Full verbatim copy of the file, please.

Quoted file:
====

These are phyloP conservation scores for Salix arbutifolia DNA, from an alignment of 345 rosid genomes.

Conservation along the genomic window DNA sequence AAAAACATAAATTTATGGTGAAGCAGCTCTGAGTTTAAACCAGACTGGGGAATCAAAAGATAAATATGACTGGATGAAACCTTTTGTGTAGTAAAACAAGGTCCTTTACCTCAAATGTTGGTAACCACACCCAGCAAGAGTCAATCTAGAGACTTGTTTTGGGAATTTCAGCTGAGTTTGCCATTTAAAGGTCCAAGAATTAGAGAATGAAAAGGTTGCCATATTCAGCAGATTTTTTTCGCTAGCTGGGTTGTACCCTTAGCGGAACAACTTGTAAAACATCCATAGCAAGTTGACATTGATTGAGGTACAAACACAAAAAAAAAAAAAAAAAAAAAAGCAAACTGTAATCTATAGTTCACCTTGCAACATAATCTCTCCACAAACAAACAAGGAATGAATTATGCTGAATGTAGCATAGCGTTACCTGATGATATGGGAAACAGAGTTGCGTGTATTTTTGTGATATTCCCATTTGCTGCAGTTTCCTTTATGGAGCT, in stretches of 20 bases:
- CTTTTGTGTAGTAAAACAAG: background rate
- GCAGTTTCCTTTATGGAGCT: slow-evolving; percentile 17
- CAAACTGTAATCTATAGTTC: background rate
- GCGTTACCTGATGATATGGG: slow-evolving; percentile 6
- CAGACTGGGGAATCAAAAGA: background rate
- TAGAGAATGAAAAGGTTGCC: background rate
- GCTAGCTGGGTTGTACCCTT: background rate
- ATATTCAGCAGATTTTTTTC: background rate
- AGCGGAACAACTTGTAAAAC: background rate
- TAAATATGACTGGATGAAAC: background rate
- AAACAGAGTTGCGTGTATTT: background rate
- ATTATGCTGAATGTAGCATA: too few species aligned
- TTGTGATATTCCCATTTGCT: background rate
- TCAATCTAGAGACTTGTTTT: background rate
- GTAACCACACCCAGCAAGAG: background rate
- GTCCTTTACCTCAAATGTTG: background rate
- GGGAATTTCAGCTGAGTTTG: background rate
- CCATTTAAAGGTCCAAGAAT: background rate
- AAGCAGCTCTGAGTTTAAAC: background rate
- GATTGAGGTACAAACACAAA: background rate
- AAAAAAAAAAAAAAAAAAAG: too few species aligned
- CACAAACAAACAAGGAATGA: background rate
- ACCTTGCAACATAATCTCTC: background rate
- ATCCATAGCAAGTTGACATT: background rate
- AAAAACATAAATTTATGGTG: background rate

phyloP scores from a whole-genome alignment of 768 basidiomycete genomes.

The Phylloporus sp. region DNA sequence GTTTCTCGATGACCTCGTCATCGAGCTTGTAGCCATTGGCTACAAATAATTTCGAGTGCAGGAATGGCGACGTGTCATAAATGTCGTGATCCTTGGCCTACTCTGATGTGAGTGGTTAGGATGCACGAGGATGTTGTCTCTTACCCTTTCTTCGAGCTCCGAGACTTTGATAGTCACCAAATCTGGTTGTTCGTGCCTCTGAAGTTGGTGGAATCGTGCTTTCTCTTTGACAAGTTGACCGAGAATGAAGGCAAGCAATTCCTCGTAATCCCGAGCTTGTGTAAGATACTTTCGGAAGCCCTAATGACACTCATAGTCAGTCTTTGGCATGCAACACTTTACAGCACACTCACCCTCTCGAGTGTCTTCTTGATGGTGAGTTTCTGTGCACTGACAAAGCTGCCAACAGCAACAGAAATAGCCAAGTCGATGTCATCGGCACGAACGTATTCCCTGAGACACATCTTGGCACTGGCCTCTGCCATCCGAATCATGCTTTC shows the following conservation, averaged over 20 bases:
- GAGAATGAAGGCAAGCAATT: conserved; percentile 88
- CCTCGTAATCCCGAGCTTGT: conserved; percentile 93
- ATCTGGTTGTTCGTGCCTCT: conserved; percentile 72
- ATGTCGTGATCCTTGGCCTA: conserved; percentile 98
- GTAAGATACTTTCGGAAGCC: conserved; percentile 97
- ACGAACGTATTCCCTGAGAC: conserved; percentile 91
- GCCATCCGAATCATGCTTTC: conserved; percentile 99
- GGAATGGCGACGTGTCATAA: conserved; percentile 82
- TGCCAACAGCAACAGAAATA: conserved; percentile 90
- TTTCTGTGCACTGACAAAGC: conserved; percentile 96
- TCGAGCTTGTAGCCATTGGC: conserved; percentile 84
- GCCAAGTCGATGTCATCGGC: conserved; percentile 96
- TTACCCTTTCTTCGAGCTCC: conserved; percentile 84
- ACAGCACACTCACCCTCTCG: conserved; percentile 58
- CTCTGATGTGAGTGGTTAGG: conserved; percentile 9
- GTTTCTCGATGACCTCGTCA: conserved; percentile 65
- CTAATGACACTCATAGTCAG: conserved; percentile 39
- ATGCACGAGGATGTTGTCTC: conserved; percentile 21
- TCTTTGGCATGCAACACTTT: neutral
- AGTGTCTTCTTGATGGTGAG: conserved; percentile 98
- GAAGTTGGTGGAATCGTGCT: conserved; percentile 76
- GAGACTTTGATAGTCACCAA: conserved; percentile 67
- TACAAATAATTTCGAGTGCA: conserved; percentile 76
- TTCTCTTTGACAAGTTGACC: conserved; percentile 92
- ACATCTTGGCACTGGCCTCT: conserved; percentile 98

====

These are phyloP conservation scores for Salix arbutifolia DNA, from an alignment of 345 rosid genomes.

Conservation along the genomic window DNA sequence AAAAACATAAATTTATGGTGAAGCAGCTCTGAGTTTAAACCAGACTGGGGAATCAAAAGATAAATATGACTGGATGAAACCTTTTGTGTAGTAAAACAAGGTCCTTTACCTCAAATGTTGGTAACCACACCCAGCAAGAGTCAATCTAGAGACTTGTTTTGGGAATTTCAGCTGAGTTTGCCATTTAAAGGTCCAAGAATTAGAGAATGAAAAGGTTGCCATATTCAGCAGATTTTTTTCGCTAGCTGGGTTGTACCCTTAGCGGAACAACTTGTAAAACATCCATAGCAAGTTGACATTGATTGAGGTACAAACACAAAAAAAAAAAAAAAAAAAAAAGCAAACTGTAATCTATAGTTCACCTTGCAACATAATCTCTCCACAAACAAACAAGGAATGAATTATGCTGAATGTAGCATAGCGTTACCTGATGATATGGGAAACAGAGTTGCGTGTATTTTTGTGATATTCCCATTTGCTGCAGTTTCCTTTATGGAGCT, in stretches of 20 bases:
- CTTTTGTGTAGTAAAACAAG: background rate
- GCAGTTTCCTTTATGGAGCT: slow-evolving; percentile 17
- CAAACTGTAATCTATAGTTC: background rate
- GCGTTACCTGATGATATGGG: slow-evolving; percentile 6
- CAGACTGGGGAATCAAAAGA: background rate
- TAGAGAATGAAAAGGTTGCC: background rate
- GCTAGCTGGGTTGTACCCTT: background rate
- ATATTCAGCAGATTTTTTTC: background rate
- AGCGGAACAACTTGTAAAAC: background rate
- TAAATATGACTGGATGAAAC: background rate
- AAACAGAGTTGCGTGTATTT: background rate
- ATTATGCTGAATGTAGCATA: too few species aligned
- TTGTGATATTCCCATTTGCT: background rate
- TCAATCTAGAGACTTGTTTT: background rate
- GTAACCACACCCAGCAAGAG: background rate
- GTCCTTTACCTCAAATGTTG: background rate
- GGGAATTTCAGCTGAGTTTG: background rate
- CCATTTAAAGGTCCAAGAAT: background rate
- AAGCAGCTCTGAGTTTAAAC: background rate
- GATTGAGGTACAAACACAAA: background rate
- AAAAAAAAAAAAAAAAAAAG: too few species aligned
- CACAAACAAACAAGGAATGA: background rate
- ACCTTGCAACATAATCTCTC: background rate
- ATCCATAGCAAGTTGACATT: background rate
- AAAAACATAAATTTATGGTG: background rate

phyloP scores from a whole-genome alignment of 768 basidiomycete genomes.

The Phylloporus sp. region DNA sequence GTTTCTCGATGACCTCGTCATCGAGCTTGTAGCCATTGGCTACAAATAATTTCGAGTGCAGGAATGGCGACGTGTCATAAATGTCGTGATCCTTGGCCTACTCTGATGTGAGTGGTTAGGATGCACGAGGATGTTGTCTCTTACCCTTTCTTCGAGCTCCGAGACTTTGATAGTCACCAAATCTGGTTGTTCGTGCCTCTGAAGTTGGTGGAATCGTGCTTTCTCTTTGACAAGTTGACCGAGAATGAAGGCAAGCAATTCCTCGTAATCCCGAGCTTGTGTAAGATACTTTCGGAAGCCCTAATGACACTCATAGTCAGTCTTTGGCATGCAACACTTTACAGCACACTCACCCTCTCGAGTGTCTTCTTGATGGTGAGTTTCTGTGCACTGACAAAGCTGCCAACAGCAACAGAAATAGCCAAGTCGATGTCATCGGCACGAACGTATTCCCTGAGACACATCTTGGCACTGGCCTCTGCCATCCGAATCATGCTTTC shows the following conservation, averaged over 20 bases:
- GAGAATGAAGGCAAGCAATT: conserved; percentile 88
- CCTCGTAATCCCGAGCTTGT: conserved; percentile 93
- ATCTGGTTGTTCGTGCCTCT: conserved; percentile 72
- ATGTCGTGATCCTTGGCCTA: conserved; percentile 98
- GTAAGATACTTTCGGAAGCC: conserved; percentile 97
- ACGAACGTATTCCCTGAGAC: conserved; percentile 91
- GCCATCCGAATCATGCTTTC: conserved; percentile 99
- GGAATGGCGACGTGTCATAA: conserved; percentile 82
- TGCCAACAGCAACAGAAATA: conserved; percentile 90
- TTTCTGTGCACTGACAAAGC: conserved; percentile 96
- TCGAGCTTGTAGCCATTGGC: conserved; percentile 84
- GCCAAGTCGATGTCATCGGC: conserved; percentile 96
- TTACCCTTTCTTCGAGCTCC: conserved; percentile 84
- ACAGCACACTCACCCTCTCG: conserved; percentile 58
- CTCTGATGTGAGTGGTTAGG: conserved; percentile 9
- GTTTCTCGATGACCTCGTCA: conserved; percentile 65
- CTAATGACACTCATAGTCAG: conserved; percentile 39
- ATGCACGAGGATGTTGTCTC: conserved; percentile 21
- TCTTTGGCATGCAACACTTT: neutral
- AGTGTCTTCTTGATGGTGAG: conserved; percentile 98
- GAAGTTGGTGGAATCGTGCT: conserved; percentile 76
- GAGACTTTGATAGTCACCAA: conserved; percentile 67
- TACAAATAATTTCGAGTGCA: conserved; percentile 76
- TTCTCTTTGACAAGTTGACC: conserved; percentile 92
- ACATCTTGGCACTGGCCTCT: conserved; percentile 98